Slateman shows up

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It’s my pleasure to present to you guys and girls Alan “Slateman” Nanes, as you can read on Bethesda’s blog Inside the Vault:

What’s your job at Bethesda?

I’m a game designer. For the uninitiated, if you think of a game as a movie, a game designer would be a scriptwriter. We do the dialog, develop plotlines, perform game balance, and generally give all the other departments lots of headaches.

What projects have you worked on?

As a game designer I’ve worked on The Elder Scrolls IV: Oblivion, a few of the downloads for Oblivion, and Shivering Isles.[…]

What do you like best about working as a designer? What is the worse part?

The best part about being a designer is that your ideas drive the game world. Even though we do have a Lead Designer (Emil in the case of Fallout 3) to guide us, they are always very open to fresh ideas. I’ve seen quests change 100% from their original design based on a great idea someone suddenly had in a meeting. Being able to have your ideas translate to something you can play in the game is the greatest feeling for a designer.

The worst part about being a designer is the opposite. Sometimes an idea you’ve come up with can feel great, but when it’s examined by your peers or by the Lead, they make you realize it doesn’t belong in the game or it’s too complex. When writing dialog and quest materials, it’s surprisingly easy to forget you’re writing for a game, not for a book. You need to be clear and concise, yet detailed enough so that the flavor of the game world isn’t compromised. Maintaining this balance is the most challenging aspect of my job.[…]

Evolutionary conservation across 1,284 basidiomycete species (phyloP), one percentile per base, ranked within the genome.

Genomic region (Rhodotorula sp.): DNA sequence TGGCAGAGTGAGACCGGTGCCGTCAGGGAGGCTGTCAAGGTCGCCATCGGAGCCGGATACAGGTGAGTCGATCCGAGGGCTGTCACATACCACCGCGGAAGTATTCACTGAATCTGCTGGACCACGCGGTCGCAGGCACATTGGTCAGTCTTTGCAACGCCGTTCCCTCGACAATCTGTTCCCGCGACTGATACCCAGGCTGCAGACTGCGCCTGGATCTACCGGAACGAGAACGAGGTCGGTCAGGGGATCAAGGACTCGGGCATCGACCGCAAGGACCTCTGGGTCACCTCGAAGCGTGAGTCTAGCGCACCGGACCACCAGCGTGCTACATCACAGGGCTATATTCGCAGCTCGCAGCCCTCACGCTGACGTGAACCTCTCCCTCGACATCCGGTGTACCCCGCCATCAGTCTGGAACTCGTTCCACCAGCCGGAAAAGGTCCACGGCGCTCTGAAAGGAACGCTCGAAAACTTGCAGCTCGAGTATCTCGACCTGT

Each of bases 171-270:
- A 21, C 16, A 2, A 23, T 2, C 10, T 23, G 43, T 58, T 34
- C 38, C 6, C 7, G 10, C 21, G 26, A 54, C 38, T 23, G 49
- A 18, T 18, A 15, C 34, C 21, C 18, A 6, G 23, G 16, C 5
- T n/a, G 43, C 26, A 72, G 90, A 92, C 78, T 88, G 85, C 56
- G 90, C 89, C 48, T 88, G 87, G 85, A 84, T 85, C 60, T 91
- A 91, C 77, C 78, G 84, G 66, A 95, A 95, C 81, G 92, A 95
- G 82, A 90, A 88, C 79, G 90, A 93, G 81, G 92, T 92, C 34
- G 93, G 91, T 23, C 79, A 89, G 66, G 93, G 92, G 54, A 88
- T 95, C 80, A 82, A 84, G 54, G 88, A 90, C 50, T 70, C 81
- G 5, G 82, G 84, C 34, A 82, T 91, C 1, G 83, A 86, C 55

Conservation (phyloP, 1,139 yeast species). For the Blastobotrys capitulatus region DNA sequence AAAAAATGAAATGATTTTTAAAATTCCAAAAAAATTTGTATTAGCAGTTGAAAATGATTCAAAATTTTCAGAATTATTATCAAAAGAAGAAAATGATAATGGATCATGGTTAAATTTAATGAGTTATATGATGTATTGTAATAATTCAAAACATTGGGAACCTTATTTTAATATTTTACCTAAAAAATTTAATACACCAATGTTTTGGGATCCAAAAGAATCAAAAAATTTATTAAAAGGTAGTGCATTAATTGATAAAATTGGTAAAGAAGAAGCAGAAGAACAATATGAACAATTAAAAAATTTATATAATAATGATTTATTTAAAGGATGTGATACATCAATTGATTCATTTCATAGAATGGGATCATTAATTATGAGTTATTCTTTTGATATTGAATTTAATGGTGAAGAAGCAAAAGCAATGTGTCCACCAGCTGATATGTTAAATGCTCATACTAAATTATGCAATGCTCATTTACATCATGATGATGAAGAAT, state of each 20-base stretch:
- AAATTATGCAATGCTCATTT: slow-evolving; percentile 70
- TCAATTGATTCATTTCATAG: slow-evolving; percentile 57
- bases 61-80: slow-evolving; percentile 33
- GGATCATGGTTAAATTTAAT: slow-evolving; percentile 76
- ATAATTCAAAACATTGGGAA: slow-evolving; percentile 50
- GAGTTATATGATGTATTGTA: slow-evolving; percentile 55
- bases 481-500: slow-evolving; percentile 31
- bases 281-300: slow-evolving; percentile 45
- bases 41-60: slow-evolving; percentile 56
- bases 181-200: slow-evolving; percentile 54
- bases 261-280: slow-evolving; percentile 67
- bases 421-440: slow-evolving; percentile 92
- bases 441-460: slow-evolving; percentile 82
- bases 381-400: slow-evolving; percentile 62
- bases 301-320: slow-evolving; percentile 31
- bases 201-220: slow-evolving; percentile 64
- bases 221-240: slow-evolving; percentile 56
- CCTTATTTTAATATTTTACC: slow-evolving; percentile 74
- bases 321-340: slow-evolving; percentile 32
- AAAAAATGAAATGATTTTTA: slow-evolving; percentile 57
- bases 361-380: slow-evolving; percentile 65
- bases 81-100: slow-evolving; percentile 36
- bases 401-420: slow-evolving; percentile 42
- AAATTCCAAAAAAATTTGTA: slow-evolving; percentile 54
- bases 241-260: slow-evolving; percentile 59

What have you drawn on for inspiration in developing Fallout 3?

It would be easy for me to say I immediately ran to my DVD collection and threw Road Warrior or Six-String Samurai in, but this isn’t the case. I decided to draw my inspiration from the original source: the old Fallout games themselves (specifically Fallout 1 & 2). I wanted to make sure I replayed them and understood what the original developers were trying to bring to the table. I hadn’t actually fired the games up in years, so it was great to rediscover them all over again.

This doesn’t mean that visuals from other movies or games never entered my mind. Films like Children of Men, Delicatessen, Escape from New York, 12 Monkeys and Soylent Green and games such as Bad Blood, Autoduel and Wasteland all provided interesting backdrops from which ideas began springing forth. Honestly though, Emil Pagliarulo himself was a great inspiration. His genuine love of the source material is evident in every write-up and synopsis he gives us.

What is your favorite type of game to play?

My favorite games to play are RPGs. I like experiencing the entire spectrum and playing whatever I’m in the mood for. I’ve spent quite a bit of time playing all sorts of them… from serious PC RPGs like Baldur’s Gate to action RPGs like Champions of Norrath. I’ve been playing these games for a very long time. I still fondly remember playing the SSI Gold Box AD&D games on my trusty Amiga 500. Ok, I also admit I’m a devoted World of Warcraft player. There, you happy now? )

How long have you been playing Fallout?

I’ve been experiencing Fallout ever since the games were released. As I had mentioned before, there was definitely a gap of time where they were packed in boxes and sat idle, but were never forgotten. The day I heard we were going to be actually developing a Fallout title was the day I cracked those boxes open again.

One of the things I always admired about Fallout, especially the first one, was that choices really meant something. It wasn’t just disguised dialog that funneled you to the same plot point. They made a concerted effort to make the game change depending on how YOU wanted to play. Your actions shaped the world and yet you still remained in sight of your final goal (well all the while you had a blast doing it). I hope to bring this same feeling to Fallout 3.

I like this guy, good taste in movies.

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